Offensively, Pete Carroll is in complete nirvana. With Solari at the helm, and some used goods in Fluker and Sweezy, Pete’s offensive line has gone from one of the worst in the league to one of the best. Per the Delta, the emergence of Germain Ifedi was the least likely thing to happen in an infinite number of parallel universes strung out among the cosmos. Yet, it happened. The result? Russell Wilson has regained confidence. The running game has drastically improved. Yes, not only does it matter but it’s also helping play action when leading, despite the anti-run propaganda. What’s not propaganda is the group up front being the true difference maker, and while it may not matter where you get your running back, the personnel does matter somewhat. The backs aren’t one trick guys so you’re not tipping off the defense on 3rd down anymore. When George Fant comes in, the box must honor his eligibility whether he ever runs a route or not, particularly against man coverage. Utilizing an extra OL is not a brand-new concept but there isn’t a team in the league doing it as much as the Seahawks.
Seattle’s run/pass totals are fine in my opinion because the mix for most down & distances haven’t been predictable. Also, they’re not tipping run or pass by personnel groupings. The team isn’t shy to pass out of 20 or 22 personnel without play action. I tip my cap to the Lions defense on the 4th down attempt to Vannett that was called back. That was a 23 personnel look on the 1 yard line. That was the most obvious time to call run and Detroit didn’t bite.
The Seahawks are willing to run out of any formation or personnel grouping. They even don’t mind running on 2nd and long. While it’s not probable you’re picking up the 1st down, the coaches certainly trust Wilson to pick up 3rd and 6 with the current pass protection he’s getting. It’s awesome seeing how efficient Russell has become with the current balance, and how deadly he’s continues to be in the red zone. This is a result of, again, the improved offensive line, but the success on the ground too.
A team that wants to make their name being a tough running club usually relies on it when they get inside-the-20. However, take a gander at the pass/run scoring splits in the red zone and you may be surprised to see the Seahawks have been doing the opposite: running in between the 20’s and scoring via the air. Even including non-red zone scores, they’re on pace for 30+ passing TD’s. Other than the Cardinals game, Russell has had a multi-TD performance in every bout this season. Just simply looking at overall passes to runs is such a moot point now. Both Pro-Run and Anti-Run can see there’s more to it than that. Pete Carroll finished his Lions post-game press conference saying, “we aren’t fooling anyone” in regards to their offensive motive and, for the most part, he’s right. Teams know how he plays the game, overall. The mix has been good though and, whether Schottenheimer is responsible or just a byproduct of Pete Carroll getting his house in order, it’s hard to be upset.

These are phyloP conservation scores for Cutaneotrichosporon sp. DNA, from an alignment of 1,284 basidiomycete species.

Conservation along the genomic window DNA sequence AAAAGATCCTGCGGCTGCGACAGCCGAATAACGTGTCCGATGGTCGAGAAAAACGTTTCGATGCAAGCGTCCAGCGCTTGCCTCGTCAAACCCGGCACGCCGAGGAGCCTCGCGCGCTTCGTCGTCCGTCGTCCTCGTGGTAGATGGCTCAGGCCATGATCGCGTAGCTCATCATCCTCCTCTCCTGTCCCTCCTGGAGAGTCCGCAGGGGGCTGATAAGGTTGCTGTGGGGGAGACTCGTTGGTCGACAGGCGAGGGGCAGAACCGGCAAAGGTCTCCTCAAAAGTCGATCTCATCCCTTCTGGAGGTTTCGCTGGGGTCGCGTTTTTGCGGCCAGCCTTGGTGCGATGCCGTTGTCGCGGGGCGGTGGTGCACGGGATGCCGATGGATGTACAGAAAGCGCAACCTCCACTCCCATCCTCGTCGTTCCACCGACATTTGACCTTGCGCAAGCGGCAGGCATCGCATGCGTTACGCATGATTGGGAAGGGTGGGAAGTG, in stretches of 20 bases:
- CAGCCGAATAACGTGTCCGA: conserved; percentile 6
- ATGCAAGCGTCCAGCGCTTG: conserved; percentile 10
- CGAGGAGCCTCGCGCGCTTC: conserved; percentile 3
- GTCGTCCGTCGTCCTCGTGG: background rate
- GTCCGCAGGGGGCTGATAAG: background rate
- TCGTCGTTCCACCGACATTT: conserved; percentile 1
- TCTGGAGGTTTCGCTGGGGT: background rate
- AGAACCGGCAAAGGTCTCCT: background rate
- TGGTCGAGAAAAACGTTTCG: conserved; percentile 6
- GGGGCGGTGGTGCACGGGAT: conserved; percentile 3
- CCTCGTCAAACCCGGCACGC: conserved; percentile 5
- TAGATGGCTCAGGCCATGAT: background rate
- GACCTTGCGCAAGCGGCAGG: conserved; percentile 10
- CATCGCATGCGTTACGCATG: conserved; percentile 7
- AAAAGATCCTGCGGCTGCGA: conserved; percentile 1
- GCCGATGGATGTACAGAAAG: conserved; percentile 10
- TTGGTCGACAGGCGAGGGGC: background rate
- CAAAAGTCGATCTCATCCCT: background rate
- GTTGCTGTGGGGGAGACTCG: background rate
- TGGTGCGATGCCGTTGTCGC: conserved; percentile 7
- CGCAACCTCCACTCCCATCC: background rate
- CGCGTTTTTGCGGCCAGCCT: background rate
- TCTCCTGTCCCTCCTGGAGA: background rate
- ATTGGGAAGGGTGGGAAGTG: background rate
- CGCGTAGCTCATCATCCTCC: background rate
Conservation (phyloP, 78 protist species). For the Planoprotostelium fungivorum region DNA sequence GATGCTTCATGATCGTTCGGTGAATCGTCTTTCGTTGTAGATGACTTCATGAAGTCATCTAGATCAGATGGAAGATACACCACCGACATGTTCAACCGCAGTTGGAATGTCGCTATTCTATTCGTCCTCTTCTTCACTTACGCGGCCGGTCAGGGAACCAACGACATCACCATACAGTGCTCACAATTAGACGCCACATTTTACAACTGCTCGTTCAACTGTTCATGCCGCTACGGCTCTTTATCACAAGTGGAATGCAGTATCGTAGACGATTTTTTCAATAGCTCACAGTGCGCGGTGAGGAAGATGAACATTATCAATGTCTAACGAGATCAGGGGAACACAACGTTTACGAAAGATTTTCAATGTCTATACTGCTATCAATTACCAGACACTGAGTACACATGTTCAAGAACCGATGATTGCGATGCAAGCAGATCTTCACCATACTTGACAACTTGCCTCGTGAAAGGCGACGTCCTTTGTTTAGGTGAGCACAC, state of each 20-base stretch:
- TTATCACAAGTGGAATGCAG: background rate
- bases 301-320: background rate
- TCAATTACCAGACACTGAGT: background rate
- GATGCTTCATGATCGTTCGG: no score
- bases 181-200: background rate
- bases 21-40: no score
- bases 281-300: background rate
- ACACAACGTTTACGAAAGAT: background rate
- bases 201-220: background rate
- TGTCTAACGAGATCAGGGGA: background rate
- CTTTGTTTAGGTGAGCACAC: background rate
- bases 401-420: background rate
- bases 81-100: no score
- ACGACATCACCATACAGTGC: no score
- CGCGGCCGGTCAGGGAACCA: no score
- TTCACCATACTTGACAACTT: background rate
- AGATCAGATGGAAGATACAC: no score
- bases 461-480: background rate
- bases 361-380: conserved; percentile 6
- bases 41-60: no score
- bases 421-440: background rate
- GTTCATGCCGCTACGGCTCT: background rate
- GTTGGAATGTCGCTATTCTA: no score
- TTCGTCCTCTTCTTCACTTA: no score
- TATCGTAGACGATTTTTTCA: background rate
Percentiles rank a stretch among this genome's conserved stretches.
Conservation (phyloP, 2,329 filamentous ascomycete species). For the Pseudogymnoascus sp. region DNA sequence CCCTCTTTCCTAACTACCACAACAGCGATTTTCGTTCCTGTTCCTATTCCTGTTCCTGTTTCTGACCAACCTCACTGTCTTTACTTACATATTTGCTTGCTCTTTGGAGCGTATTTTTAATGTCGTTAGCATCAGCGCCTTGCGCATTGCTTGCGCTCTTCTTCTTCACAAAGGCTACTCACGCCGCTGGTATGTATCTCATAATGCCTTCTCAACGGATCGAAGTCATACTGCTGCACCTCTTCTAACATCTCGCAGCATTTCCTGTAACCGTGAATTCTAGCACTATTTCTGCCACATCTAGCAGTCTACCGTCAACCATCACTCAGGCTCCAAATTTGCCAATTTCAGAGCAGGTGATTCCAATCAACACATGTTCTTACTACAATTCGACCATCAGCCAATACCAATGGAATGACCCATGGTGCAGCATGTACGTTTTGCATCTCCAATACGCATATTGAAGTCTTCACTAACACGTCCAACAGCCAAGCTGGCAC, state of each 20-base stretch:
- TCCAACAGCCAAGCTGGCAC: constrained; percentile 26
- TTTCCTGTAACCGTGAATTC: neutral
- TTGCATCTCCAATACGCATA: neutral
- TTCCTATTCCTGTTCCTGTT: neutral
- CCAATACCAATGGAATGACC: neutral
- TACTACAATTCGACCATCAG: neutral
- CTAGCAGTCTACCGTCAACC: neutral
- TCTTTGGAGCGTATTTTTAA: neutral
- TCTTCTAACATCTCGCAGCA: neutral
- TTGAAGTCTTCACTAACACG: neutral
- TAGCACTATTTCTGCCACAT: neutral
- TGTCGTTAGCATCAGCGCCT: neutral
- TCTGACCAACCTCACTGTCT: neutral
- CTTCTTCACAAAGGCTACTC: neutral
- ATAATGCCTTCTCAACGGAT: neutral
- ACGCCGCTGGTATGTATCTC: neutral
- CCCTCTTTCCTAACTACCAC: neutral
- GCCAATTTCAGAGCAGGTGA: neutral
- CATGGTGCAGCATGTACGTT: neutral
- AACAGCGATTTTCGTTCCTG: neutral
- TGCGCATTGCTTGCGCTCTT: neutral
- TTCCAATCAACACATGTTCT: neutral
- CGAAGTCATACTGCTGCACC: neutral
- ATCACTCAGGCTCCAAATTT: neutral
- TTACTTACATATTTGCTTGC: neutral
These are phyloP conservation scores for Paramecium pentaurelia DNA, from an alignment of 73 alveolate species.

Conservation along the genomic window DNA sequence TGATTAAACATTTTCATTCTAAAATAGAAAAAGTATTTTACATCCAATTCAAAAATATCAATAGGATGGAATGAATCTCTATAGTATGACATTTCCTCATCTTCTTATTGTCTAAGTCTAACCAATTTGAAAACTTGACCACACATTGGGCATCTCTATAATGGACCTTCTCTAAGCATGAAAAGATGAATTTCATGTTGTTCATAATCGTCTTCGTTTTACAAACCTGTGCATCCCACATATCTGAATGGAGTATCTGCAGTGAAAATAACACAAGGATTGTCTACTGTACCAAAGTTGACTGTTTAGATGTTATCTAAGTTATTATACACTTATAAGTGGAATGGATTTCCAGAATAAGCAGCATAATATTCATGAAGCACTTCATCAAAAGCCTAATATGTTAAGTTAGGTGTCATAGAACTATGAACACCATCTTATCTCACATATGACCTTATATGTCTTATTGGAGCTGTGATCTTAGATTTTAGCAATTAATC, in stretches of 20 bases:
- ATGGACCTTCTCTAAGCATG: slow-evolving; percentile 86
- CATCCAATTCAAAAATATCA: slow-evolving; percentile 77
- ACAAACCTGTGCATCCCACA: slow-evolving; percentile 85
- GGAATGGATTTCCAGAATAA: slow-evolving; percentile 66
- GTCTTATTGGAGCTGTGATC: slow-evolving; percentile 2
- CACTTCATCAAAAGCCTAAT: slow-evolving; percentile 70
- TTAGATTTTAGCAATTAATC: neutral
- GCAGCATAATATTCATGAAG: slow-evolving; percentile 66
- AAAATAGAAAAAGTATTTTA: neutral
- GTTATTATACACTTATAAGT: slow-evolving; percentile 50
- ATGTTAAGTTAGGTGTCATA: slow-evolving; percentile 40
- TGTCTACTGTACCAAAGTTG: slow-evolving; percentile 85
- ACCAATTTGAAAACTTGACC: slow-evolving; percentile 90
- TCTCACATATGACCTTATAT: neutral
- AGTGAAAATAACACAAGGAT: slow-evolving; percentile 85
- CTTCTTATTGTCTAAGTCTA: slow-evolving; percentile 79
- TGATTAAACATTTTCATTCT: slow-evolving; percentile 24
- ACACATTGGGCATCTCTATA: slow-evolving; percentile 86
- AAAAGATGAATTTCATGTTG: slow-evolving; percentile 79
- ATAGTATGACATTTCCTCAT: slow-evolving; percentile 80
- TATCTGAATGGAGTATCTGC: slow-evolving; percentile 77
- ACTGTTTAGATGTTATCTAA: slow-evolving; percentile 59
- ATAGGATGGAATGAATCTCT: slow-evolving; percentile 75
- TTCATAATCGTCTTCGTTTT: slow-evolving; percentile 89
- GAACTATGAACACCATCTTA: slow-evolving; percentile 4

That being said, we need to see it against winning teams.
Ultimately, that’s the box left unchecked right now. The next three weeks are going to answer our question about whether we should start preparing for football in January, or to temper further expectations. The Chargers, Rams, and Packers are on the slate. Go 2-1 and you’re 6-4 with some quality wins, heading into the final stretch with four home games left. Go 1-2 and you’re 5-5, the narrative being that Seattle is a middling team not able to get over the top with a philosophy no longer relevant against the best of the best.
These next three games are massive not only for the playoff implications, but for the future of the Seahawks. Botch these, and they’re likely missing the playoffs again; this time with 7 or 8 wins, setting up yet another dramatic off-season as the head coach and quarterback enter contract years.